Kardashian Kontract Kerfuffle
The Kardashians are once again making headlines. This time, Hillair Capital Management, an investor in the Kardashian Beauty makeup brand, has sued Kim, Kourtney, and Khloe Kardashian for fraud, breach of contract, and disparagement, among other things. Hillair seeks to recover the $10 million it invested in an effort to rescue the beauty line. Additionally, Hillair seeks to recover its interest in the joint venture, which is allegedly valued at somewhere between $64 and $180 million. According to Hillair, “[t]he Kardashians’ support was, of course, absolutely essential to the success of the Kardashian-branded line and was a fundamental premise of the parties’ bargain.” Hillair asserts that the Kardashians were required to promote the brand on Twitter, Instagram, and Facebook to their more than 250 million followers. Hillair asserts that although the Kardashians were required to promote the brand on Twitter, Instagram, and Facebook to their more than 250 million followers, they refused to comply with their obligations and tried to find other investors in an effort to force Hillair out of the beauty business.
The Kardashians dispute the allegations, claiming that they have “suffered enormous damages as a result of the many failures and breaches created by the operator’s mismanagement of the company.”
The latest Kardashian dispute has just begun. But it is a good reminder to consider possible disputes regarding the promotion of a product at the time the contract is written. Here are a few things to keep in mind:
1. Specify the products to be promoted and, just as important, those that cannot be promoted
When writing a contract to use someone’s trademark, name, or reputation, it is critical to go beyond what products are included under the contract. Specify what is competition. Here, for example, could the Kardashians put their name on other beauty products? What about a skin-care line? Precise terms in the contract up front can limit the amount of fighting and potential litigation down the road.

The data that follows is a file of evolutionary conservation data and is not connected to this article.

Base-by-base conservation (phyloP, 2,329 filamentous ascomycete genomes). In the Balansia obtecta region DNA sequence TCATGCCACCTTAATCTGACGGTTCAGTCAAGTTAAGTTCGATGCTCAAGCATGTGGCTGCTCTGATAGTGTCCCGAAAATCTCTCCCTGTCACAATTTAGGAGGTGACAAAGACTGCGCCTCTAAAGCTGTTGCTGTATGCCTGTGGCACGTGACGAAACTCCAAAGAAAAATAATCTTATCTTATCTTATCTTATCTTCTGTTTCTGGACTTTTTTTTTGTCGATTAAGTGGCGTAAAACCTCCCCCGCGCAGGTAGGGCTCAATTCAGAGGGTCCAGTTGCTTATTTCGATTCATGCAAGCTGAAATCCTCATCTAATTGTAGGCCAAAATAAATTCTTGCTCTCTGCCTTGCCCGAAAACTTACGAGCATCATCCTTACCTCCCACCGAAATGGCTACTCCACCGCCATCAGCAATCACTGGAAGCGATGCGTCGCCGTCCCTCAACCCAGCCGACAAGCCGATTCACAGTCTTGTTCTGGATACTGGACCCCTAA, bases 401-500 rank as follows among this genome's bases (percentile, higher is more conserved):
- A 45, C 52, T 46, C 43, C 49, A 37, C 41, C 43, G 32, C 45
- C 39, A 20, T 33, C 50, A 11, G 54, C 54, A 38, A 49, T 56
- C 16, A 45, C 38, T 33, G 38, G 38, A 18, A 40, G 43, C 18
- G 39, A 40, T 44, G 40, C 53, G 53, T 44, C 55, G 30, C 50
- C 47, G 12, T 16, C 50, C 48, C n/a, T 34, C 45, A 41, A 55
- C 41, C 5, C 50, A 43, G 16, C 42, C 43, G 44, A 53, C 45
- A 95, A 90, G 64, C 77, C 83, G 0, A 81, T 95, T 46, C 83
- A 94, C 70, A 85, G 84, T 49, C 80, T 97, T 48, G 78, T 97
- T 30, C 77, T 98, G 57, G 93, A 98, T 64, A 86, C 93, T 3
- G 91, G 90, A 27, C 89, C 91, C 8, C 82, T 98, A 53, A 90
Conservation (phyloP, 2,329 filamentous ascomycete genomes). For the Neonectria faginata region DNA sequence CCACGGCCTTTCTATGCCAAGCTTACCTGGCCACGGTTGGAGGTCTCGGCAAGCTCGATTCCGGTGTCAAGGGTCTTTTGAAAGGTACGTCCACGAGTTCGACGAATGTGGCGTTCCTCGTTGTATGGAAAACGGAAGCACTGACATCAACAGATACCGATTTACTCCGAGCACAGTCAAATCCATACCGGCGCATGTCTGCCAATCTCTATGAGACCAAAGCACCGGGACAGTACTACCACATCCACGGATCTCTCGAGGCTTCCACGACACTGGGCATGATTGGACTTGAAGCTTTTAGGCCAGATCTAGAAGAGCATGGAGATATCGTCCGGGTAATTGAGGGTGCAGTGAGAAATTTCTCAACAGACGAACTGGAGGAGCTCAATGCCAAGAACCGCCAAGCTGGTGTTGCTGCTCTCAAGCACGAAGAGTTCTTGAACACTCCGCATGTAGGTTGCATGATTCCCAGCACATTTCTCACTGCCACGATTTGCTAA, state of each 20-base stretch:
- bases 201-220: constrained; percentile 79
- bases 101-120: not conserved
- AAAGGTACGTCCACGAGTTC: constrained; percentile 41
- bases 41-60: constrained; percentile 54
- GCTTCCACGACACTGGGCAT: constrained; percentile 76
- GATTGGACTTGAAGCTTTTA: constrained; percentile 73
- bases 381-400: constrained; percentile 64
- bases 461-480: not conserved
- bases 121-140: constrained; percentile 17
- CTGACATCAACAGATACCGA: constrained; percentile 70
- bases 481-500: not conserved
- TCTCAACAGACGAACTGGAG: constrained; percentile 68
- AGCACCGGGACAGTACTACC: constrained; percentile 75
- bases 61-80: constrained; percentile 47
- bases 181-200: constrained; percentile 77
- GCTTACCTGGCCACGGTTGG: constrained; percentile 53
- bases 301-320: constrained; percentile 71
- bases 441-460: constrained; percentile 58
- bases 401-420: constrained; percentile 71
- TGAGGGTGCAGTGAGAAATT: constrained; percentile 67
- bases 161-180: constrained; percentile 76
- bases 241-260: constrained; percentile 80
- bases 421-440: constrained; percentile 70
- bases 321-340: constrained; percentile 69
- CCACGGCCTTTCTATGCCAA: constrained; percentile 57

2. Specify the types of promotion and any approval process
With social media, it is important to specify the number of tweets or posts, the type of comments that should be made, and who has final approval (if any) on the statements prior to being released. It is just as important, however, to provide any exclusions to the type of promotion.
So, for example, a contract should address statements made at public functions, even if that is not included in the promotion of the goods. Such provisions would prohibit public disparagement, such as Khloe Kardashian making a statement at a Dubai beauty world exhibit that she “hated everything about the Kardashian Beauty products and appearance.”
3. Anticipate problems
As with all contracts, it is best to anticipate problems and address them before entering into a business relationship. So, for example, in this case, the parties could have anticipated what would happen if the Kardashians decided to look for a different investor. Provisions to consider include the value of the agreement, liquidated damages, and injunctions and non-monetary relief.
A few carefully worded provisions in a contract can reduce the number of kerfuffles if the relationship breaks down.
Sources: http://www.usmagazine.com/celebrity-beauty/news/kardashians-sued-for-not-promoting-their-beauty-line-w200018 http://www.nydailynews.com/entertainment/gossip/kardashian-sisters-hit-180m-lawsuit-makeup-line-article-1.2573225
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